On "Building A Better IoT"

Since it does not look like there is a discussion thread on the series, here it is.

In the series @wendell goes trough a lot of topic, I try to summarize them:

  • Security in term of actual hack

  • Security in term of support

  • Security in term of who you have to thrush

  • Functionality in term of actual usefulness of the service

  • Functionality in term of easiness to use

  • Functionality in term of easiness to expand

  • Functionality in term of horizontal integration

  • Robustness

  • Reliability

(i would divide robustness from reliability; you may have a system very hard to bring offline, but has a lot of quirks; or vice-versa, the classic “authoritative server” make sure all is aligned and well, but suffer the classic single point of failure)

I am also designing in those day something similar, and put some though about the architecture of the system from a very high point of view.

I would love to talk abuot and expand on every single point, but I would like to keep this main post to collect/fix the various discussion point collected, and also have a cold take on the issue.

Meanwhile i would love your input

Hi everyone, Hi lesto.
First post here on the forums (some time channel subscriber)…

Are there any other topics at least marginally related to the IoT discussion here? Would be nice to have them linked here.

Anyways, just saw Wendell’s video on IoT…
I hacked my dumb AirCon split sometime ago along with planing some home automation but the whole project never came to life as it kinda reached the same pitfalls Wendell described in the video, somewhat messy solutions on the wireless end, no standard or concise good practices for a IoT wired network (tho borrowing the CAN approach from automotive seems nice).

My initial two cents are the openhab project, lots of repos on github… And some findings that a lot of the temperature control on split AC units seems really dumb and naive when controlling the compressor and using data from their temperature sensors (seems like units with inverters work better on that front with some PID).

For now that’s about it, I’ll probably remember some other points now that I’m revisiting this subject, its a nice one.

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I’d tip my hat towards the openHAB/Home Assistant crowd here on this one. Both systems would work well 100% offline when built out correctly. They tie in nicely with video systems as well and would be a great fit for offline, IoT.

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I remembered fiddling around with this project http://mynewt.apache.org/
It’s an RTOS designed for IoT stuff… I think it even have it’s own drivers and abstractions to handle wireless hardware. Probl’y worth to take a look…

After reading through the docs in that link it seems more geared towards Bluetooth and it’s BLE stack than anything else. Unless I missed something… Not sure that really provides much to branch out to the vast IoT radios and standards that are out there.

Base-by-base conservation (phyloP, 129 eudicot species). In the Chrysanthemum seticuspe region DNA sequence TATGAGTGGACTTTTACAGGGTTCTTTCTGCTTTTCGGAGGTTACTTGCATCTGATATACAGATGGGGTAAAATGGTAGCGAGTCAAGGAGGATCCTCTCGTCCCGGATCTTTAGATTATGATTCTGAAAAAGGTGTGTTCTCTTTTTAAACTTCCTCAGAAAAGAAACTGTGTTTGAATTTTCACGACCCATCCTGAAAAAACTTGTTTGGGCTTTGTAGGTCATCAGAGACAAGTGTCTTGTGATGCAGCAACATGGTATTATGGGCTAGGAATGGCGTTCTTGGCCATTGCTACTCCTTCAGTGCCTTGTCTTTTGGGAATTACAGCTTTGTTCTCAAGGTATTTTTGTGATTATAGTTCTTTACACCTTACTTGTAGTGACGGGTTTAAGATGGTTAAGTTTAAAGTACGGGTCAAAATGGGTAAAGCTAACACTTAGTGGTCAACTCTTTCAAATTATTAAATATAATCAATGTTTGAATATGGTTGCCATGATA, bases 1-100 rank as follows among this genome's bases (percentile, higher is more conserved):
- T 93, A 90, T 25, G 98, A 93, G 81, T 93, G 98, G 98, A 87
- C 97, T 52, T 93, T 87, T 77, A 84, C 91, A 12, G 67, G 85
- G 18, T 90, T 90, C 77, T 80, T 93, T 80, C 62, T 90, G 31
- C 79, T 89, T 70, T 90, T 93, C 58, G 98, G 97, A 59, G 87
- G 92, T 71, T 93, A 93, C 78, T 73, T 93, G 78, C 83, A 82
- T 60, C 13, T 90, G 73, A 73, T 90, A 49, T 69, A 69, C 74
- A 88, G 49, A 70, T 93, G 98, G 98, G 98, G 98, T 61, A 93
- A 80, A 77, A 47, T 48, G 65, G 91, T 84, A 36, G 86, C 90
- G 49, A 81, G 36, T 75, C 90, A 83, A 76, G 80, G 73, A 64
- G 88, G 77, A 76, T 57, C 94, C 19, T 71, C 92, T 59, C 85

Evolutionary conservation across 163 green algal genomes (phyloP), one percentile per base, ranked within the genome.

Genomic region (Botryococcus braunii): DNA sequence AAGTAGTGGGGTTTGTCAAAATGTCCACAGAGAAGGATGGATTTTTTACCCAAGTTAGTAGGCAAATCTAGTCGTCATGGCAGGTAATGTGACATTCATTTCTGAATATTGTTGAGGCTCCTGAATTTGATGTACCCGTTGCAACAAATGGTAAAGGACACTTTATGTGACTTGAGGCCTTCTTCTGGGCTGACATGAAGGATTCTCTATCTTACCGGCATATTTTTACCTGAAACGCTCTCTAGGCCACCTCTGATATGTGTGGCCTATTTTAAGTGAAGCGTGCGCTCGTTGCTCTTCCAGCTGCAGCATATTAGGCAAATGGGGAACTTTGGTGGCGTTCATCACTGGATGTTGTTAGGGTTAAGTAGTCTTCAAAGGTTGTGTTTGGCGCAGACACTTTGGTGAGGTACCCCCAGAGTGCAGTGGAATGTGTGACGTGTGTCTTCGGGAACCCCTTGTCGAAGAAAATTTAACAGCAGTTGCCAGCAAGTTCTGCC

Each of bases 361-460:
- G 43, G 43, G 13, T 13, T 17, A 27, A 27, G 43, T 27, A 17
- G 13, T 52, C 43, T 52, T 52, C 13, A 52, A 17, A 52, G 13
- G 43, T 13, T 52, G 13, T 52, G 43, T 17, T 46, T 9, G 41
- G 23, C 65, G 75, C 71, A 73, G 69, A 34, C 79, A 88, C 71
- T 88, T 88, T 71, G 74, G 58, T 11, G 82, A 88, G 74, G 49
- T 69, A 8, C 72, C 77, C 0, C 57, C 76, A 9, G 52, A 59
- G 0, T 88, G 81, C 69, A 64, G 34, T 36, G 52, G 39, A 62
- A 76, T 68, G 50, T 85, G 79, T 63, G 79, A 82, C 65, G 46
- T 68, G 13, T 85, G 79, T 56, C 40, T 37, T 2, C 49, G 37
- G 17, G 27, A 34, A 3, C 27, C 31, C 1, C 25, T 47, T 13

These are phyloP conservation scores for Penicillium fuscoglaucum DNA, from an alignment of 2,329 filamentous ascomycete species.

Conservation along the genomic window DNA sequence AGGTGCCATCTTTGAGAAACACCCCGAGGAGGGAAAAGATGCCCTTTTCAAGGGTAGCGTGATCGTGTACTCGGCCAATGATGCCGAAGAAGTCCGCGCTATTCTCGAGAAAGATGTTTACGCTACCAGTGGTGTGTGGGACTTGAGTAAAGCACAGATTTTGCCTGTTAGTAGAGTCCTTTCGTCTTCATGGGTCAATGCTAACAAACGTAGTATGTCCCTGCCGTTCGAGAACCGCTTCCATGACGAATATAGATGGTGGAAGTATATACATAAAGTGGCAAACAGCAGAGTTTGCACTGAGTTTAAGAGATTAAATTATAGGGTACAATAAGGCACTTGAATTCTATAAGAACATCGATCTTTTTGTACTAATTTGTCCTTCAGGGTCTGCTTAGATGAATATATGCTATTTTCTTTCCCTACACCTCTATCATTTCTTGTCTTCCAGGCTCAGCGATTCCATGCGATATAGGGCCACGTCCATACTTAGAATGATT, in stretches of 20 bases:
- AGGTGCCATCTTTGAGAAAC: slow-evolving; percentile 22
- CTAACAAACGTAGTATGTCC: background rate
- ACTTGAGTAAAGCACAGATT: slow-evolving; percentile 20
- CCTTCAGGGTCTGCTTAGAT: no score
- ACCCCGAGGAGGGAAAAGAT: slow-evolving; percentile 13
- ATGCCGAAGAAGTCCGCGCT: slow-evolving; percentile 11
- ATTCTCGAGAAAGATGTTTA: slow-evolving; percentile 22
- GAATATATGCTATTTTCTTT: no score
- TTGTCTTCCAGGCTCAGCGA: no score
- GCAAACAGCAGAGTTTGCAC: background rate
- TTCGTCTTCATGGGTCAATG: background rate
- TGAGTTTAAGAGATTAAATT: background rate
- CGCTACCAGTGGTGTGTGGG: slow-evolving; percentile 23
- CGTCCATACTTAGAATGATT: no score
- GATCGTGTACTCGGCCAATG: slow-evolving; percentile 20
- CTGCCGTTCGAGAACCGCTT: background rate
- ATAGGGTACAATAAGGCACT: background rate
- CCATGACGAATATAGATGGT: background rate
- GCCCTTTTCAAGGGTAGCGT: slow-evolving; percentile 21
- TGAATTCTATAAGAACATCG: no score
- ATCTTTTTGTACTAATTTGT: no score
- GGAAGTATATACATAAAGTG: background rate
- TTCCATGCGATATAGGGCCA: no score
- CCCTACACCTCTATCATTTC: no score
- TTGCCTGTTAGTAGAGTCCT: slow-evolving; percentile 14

@marsh an RTOS is not a good solution, a standard API, probably in form of RFC, is.
This because otherwise you are just creating a new vendor lock; yes it is not a proper lock, but I think I make the point of the pro and const.

A standard API is something manufacturer, especially smaller ones, may be tempted to follow as it frees them for developing other part of the system like the controller or other sensors, and make possible even for professional installation to know what will and will not work.

Is basically the standardization that made industrialization possible all over again.

il take a look into it, I saw Microft a while ago and was promising, and now with mozilla Voice/ DeepSpeech we have high quality offline solution for TTS and STT

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I think we’re missing an implied topic here, one that’s probably implied only because it’s an integral part part of moving away from mainstream IoT.

I realize this is basically my dead horse, too, but I’m not done beating it yet.


I do not know how or why the data on when your lightbulbs are on, at what color temp, or when your laundry machines or when your fridge is empty, or what you watch on your smart TV, is valuable (but I have a few ideas for some of these), but I have no interest in allowing that to subsidize my home automation and I think many of us here agree. I also think it’s an important part of the discussion.

We should probably be paying attention to which products make “telemetry” or similar network requests and logging those products someplace public, so we can all make more educated decisions about the individual products within our IoT.

Taking this stuff offline / divesting it of internet access certainly is an option, but it’s not necessarily the only or the best option. We have to admit that that depends on context: which features we require, what integrations, and so forth, don’t we?

I would say it its included in trust.
Do you trust that company/project/developers to release safe and non breaking updates? That their tool is secure? that they wont sniff your lan? and so on